Okay, so I haven’t posted in a while. That can only mean one thing: things are going well. Honestly, we’ve been so busy sailing, hiking, snorkeling, scuba diving, etc. that there hasn’t much time to think about blogging. I know, I know. Life can be tough. Plus we’ve had the luxury of being in a couple of fairly remote anchorages out of reach of civilization (wifi). But in the spirit of sharing some good news (and hopefully not jinxing ourselves), I thought I’d give a few updates. These skew toward tech/geeky, but they’re all part of life aboard Fezywig. Here are a few things that have gone right recently:
- Port Engine. Finally! Our port engine was rebuilt and re-installed. Happiness, peace, love, joy. This has been an ongoing saga since we bought the boat, but it is finally resolved. The engine was entirely rebuilt and was installed a week ago. From the moment it was put back in, it ran like a charm. What a relief. There are few things more beautiful than the sound of a healthy engine. To be fair, we had one significant hiccup. We sailed Fezywig from Oyster Pond to Phillipsburg to fill up on fuel. It’s a short run, about an hour. Twenty-five minutes into our run, the engine just died. I was crestfallen. We’d just tied up all our loose ends, said goodbye to friends, gotten the boat ready to travel, and then…conk. After all the time, effort and money, it was still not working. We fueled up in Phillipsburg, took a quick look at the engine and decided we should continue with our plans. It was late in the day and we were heading to Ile Fourchue (Fork Island) in St. Barts. It would be slow going with just one engine straight into the wind, and we would be racing day light, but we decided to give it a go. We made it. After some hiking, swimming and a copule good nights of sleep, we opened the engine compartment to take a look. With the help of Captain John and Captain Peter (of Discovery and Day Dreamer) we discovered it was a fuel supply issue. There had been some build up in the tank that was clogging the fuel line. Once that was sorted out, our port engine has been running like a champ. We are grateful for that.
- Wifi Antennae. I spent some time on the phone (via Skype) with the skilled and generous Dalton Williams, who build our wifi system. He walked me through the reinstall and we got it back up and running. It’s been running great ever since. In fact, while in Oyster Pond while our engine was being worked on, the Sunsail IT guy asked me multiple times about our wifi set up. He was impressed and wanted to know more. He was picking up our hotspot signal from all the way across the marina and wanted to know how we’d gotten such a strong signal. I invited him aboard for a quick tour. He was impressed and said he was going to recommend it to a few new boat owners who had asked him for advice. It took us a while to get it sorted out, but it been great to have it up and running, and to be validated by others. Way to go Dalton!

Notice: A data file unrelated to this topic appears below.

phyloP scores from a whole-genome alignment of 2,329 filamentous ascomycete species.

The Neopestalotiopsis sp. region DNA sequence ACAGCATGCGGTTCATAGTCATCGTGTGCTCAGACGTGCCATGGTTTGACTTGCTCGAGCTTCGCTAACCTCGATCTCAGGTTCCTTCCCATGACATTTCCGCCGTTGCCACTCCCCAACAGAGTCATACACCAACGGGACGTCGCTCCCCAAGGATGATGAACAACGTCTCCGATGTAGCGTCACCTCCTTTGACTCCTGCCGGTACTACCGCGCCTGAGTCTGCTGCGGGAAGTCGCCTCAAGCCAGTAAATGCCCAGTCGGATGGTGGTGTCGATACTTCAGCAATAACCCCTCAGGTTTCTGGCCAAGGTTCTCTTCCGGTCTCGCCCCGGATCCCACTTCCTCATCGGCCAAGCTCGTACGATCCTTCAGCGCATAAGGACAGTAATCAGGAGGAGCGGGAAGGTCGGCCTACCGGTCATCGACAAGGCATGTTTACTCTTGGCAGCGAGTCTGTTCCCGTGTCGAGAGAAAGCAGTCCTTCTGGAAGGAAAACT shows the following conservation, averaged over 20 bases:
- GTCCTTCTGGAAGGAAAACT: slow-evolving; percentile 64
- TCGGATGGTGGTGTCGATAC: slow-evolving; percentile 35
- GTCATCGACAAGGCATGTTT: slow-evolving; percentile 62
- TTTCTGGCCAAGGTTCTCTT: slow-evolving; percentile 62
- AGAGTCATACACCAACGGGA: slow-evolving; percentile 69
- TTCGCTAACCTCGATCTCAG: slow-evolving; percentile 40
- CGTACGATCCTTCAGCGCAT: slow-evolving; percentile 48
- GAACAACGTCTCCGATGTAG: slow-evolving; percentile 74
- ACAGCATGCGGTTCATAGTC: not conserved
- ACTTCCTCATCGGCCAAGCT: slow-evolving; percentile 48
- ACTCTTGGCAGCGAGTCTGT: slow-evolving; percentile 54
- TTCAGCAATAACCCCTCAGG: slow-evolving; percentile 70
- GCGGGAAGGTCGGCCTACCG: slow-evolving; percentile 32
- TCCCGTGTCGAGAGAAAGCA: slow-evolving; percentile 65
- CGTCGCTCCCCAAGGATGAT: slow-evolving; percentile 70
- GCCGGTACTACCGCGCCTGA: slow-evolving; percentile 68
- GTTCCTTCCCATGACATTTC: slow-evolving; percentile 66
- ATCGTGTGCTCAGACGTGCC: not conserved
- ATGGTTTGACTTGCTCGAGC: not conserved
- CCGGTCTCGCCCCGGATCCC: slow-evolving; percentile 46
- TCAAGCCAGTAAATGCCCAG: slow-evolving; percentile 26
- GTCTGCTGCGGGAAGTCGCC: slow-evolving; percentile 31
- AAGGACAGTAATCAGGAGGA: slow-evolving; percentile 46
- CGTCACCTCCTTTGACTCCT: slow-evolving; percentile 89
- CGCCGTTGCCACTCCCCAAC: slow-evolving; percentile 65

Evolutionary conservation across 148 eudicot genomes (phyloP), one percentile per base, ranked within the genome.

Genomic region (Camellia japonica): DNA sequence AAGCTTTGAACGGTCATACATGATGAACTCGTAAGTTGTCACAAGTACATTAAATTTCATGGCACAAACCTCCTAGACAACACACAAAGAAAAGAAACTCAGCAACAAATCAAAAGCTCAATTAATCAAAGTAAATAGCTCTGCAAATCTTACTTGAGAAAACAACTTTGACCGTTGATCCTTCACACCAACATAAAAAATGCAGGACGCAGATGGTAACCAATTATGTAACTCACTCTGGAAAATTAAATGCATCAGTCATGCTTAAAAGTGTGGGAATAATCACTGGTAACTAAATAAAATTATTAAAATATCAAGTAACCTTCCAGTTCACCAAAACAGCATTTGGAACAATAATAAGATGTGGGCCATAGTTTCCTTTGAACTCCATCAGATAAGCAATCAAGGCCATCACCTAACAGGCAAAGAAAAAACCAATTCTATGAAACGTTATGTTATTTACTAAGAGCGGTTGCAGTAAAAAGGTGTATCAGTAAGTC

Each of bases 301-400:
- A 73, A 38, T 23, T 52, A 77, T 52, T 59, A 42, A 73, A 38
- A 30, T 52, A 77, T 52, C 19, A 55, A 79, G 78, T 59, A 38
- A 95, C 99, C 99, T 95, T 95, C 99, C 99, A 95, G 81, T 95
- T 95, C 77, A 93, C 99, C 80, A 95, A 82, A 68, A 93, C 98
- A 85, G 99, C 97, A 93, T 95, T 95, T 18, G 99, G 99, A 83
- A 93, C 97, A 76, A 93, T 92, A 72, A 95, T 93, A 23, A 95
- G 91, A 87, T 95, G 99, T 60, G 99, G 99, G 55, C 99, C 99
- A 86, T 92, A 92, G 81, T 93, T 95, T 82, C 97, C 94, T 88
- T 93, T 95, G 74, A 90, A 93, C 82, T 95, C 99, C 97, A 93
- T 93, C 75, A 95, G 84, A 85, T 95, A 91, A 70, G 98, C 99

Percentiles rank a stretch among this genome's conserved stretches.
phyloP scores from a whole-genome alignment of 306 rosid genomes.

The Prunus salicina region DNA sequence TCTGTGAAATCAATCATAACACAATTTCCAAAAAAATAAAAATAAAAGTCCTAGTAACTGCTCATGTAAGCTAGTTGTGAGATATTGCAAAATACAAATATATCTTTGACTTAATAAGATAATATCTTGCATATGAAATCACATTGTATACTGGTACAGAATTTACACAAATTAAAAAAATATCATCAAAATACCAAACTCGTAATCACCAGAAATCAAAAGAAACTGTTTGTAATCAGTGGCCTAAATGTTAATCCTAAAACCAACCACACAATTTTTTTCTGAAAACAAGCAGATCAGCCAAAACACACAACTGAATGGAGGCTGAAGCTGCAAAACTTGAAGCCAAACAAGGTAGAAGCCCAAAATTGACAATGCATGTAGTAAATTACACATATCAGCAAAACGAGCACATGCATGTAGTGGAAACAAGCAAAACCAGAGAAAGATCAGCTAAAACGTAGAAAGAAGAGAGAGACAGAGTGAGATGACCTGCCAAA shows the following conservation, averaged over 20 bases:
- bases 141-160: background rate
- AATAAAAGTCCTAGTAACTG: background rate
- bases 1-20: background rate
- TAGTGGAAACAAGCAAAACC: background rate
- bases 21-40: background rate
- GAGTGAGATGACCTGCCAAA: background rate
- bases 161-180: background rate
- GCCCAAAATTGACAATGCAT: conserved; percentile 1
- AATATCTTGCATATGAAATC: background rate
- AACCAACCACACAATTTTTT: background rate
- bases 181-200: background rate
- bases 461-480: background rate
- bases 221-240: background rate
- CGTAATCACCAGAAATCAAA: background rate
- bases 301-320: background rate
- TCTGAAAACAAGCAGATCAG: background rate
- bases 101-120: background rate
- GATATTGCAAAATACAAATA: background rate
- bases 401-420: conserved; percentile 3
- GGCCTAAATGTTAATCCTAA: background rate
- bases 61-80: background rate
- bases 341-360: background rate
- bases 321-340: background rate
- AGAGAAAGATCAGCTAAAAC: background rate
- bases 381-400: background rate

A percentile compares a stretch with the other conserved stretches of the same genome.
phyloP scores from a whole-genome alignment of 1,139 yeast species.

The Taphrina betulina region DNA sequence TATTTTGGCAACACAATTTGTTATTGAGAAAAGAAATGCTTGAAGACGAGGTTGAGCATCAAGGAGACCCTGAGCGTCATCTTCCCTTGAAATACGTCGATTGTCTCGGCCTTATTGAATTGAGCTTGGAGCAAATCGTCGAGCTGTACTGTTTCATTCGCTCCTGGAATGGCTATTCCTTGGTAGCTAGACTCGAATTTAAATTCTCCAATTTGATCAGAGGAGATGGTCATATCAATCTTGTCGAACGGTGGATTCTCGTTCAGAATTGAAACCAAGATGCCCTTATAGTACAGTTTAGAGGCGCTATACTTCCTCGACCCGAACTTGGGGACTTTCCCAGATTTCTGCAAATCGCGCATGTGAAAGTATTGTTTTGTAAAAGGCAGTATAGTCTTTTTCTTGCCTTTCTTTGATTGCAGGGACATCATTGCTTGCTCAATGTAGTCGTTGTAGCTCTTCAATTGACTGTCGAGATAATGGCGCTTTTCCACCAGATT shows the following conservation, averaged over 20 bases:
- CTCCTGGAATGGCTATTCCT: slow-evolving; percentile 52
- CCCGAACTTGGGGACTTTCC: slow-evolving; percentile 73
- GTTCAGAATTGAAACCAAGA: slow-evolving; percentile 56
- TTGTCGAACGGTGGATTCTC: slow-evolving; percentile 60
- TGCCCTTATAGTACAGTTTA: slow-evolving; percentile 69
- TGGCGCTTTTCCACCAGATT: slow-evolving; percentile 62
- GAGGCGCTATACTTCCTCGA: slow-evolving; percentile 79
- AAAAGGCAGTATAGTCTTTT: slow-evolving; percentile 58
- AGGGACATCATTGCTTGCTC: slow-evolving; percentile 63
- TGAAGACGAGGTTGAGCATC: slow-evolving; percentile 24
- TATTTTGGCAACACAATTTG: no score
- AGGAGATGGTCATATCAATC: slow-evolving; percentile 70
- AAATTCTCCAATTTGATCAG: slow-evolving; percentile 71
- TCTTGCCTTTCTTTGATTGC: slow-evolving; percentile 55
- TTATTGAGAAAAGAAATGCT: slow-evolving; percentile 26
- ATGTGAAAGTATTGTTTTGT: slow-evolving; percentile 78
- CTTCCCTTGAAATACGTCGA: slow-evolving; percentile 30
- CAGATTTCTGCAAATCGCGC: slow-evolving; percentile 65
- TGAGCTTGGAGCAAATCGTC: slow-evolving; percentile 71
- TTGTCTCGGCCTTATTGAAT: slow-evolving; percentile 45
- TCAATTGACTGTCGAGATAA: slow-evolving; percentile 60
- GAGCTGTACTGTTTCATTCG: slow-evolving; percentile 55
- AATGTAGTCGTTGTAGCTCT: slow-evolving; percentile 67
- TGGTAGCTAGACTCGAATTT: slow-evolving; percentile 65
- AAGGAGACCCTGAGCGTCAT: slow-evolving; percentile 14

- Water maker: if you’ve read our saga with water, you know how important this one is. The truth is, one of the joys of being in these somewhat remote anchorages has been knowing we have enough (and can make more) water. We’ve had plenty to drink. We’ve taken showers, washed our dishes, built a small ornamental fountain on deck. Okay, not the last one. But you get the idea. This was my major boat project for about a week (I’m slowly getting through this learning curve), but now that it’s installed, I couldn’t be more pleased. The guys at Cruise RO put together a wonderful system. We’re able to make about 30 gallons per hour, and that’s a nice feeling with five kids on board.
- Generator: the Honda EU2000i was needed to help run our water maker, but the added bonus is it lets us juice up our batteries as needed. Plus we can use it to run our blender, hair clippers, and other big draw appliances. As long as we have fuel on board, we can create electricity. And that’s a nice feeling. Ben Franklin and Thomas Edison would be proud.
- VHF: the radio that came with our boat was only so-so. It was old, was falling apart and didn’t work so well. We finally replaced it with this. Even before we got on a plane to come to our boat, I’ve had a master plan to build The Navigation System of the Gods. I pre-ordered the iMux from New Zealand before we left NYC, and (with the help of John the Jenius) got it installed this past week. We now have AIS (Automatic Identification System; basically vessel ID info, direction and distance) up and running. I can see any ship out there broadcasting AIS, navigate Fezywig, and do a Sukoko puzzle, all from the comfort of my iPad. Not too shabby.
So that is my techno geek list of stuff that is working. We know that a boat requires maintenance and care to keep all systems healthy, but it’s nice to finally feel like we’re firing on all cylinders. And the payoff? Moments like this.